What is SMS and How is it Different from Text Messages?

by Alexa Lemzy | Last updated 28th February 2020

Beautiful woman with a mobile phone in the street reading text message with office buildings in the background

What is SMS? SMS has been in our lives for decades now, but the origins of the technology go back a little further than you might think.

In 1984, a German engineer by the name of Friedhelm Hillebrand along with a colleague Bernard Ghillebaert, begun work creating a system that would allow them to send messages through the telephone network using GSM standards.

Their research eventually paid off in the 1990s. The first-ever SMS was sent via the United Kingdom’s Vodafone GSM network. By the 2010s, hundreds of thousands of SMS messages were being sent every single second.

The technology has become a part of our daily lives, but there is one question many people have always wondered about. That is, “What is the difference between SMS and text messages?“

The Simple Difference Between SMS and Text Messages

Text message or SMS what is the difference

What does SMS mean? Well, it stands for Short Message Service, and it’s the most common form of text messaging used today. A single text message is limited to 160 characters including spaces.

MMS stands for Multimedia Messaging Service. It is the media variant of an SMS message that allows users to send images, videos, or audio via a traditional cellular network. This was a common way of sending pictures, also known as Picture Messages, to friends and colleagues before mobile applications began using mobile Internet networks to send larger files.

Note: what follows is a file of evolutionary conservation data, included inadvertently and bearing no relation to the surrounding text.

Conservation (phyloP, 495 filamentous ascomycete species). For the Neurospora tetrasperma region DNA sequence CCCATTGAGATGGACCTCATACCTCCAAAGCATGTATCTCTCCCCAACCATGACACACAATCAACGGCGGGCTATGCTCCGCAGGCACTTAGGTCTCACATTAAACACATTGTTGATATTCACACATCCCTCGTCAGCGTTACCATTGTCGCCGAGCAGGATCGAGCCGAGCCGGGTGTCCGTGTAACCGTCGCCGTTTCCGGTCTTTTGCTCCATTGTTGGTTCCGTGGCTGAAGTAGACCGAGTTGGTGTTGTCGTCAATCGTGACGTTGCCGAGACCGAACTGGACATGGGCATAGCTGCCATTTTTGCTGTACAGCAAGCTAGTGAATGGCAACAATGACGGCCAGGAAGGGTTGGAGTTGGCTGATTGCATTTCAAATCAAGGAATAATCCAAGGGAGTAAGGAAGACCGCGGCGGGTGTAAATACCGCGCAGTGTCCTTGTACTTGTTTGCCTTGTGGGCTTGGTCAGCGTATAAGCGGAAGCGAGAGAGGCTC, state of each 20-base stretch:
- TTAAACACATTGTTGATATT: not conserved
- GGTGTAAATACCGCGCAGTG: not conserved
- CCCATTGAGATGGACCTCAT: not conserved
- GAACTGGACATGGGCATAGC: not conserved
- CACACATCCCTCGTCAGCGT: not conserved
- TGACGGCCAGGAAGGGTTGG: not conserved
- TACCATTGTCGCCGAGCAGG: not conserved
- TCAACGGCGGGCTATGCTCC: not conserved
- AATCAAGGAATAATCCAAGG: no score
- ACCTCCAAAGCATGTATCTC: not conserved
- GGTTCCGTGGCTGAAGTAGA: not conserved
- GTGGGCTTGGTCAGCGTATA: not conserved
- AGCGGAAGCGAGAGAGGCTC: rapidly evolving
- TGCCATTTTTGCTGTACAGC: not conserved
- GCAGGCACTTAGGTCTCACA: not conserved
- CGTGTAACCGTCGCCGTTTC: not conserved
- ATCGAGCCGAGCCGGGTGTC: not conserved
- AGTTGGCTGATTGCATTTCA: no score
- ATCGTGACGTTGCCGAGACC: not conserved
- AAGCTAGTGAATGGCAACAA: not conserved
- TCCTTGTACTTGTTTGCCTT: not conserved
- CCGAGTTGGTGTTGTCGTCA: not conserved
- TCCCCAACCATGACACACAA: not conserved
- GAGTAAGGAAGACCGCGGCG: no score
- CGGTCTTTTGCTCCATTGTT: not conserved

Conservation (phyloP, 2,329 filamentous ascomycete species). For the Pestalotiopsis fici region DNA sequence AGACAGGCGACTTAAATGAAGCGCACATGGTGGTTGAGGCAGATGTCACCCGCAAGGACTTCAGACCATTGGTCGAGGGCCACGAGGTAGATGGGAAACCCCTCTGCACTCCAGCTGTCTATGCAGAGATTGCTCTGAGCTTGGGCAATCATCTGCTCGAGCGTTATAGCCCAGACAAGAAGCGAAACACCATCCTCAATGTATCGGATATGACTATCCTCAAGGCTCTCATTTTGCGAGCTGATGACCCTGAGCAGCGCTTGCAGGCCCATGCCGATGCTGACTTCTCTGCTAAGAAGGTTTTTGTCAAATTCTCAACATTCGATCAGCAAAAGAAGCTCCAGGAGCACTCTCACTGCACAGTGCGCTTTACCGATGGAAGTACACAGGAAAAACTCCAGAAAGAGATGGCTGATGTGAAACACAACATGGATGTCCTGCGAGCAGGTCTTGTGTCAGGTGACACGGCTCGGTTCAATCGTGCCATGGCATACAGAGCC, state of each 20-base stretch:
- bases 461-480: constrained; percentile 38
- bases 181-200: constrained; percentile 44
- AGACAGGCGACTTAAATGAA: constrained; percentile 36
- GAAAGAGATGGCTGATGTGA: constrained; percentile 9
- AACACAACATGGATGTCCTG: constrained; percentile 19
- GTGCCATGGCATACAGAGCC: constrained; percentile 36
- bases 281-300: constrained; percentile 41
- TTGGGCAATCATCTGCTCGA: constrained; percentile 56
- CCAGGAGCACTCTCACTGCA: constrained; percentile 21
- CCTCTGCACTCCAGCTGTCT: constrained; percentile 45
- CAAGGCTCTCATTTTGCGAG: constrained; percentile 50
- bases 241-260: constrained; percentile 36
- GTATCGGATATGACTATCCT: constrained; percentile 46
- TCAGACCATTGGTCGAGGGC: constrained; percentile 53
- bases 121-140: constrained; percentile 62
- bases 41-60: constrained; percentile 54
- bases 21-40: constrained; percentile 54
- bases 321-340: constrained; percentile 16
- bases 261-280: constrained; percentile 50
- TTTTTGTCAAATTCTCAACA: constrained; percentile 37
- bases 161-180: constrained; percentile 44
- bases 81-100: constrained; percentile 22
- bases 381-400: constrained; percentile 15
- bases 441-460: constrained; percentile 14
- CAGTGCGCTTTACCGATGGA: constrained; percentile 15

How Much Data Can Messages Send?

Number of SMS parts and the total number of characters chart Image Source

Every text message, or SMS message, consists only of text. If a user sends more than 160 characters, it may be sent in up to 6 parts total number of 918 characters in the linked message.

Users may not know that sending more than 160 characters in a text message may result in the sending of an MMS message, which will cost more depending on your carrier. However TextMagic solution does not convert SMS to MMS messages regardless of their length.

Historical and Regional Usage of the Term “SMS”

In the early days of the technology’s use, it was often referred to as “SMS.” The abbreviation was used as a noun, to describe the message. It was also used as a verb. It wasn’t uncommon to hear early cell phone users describe that they were “SMSing” a friend.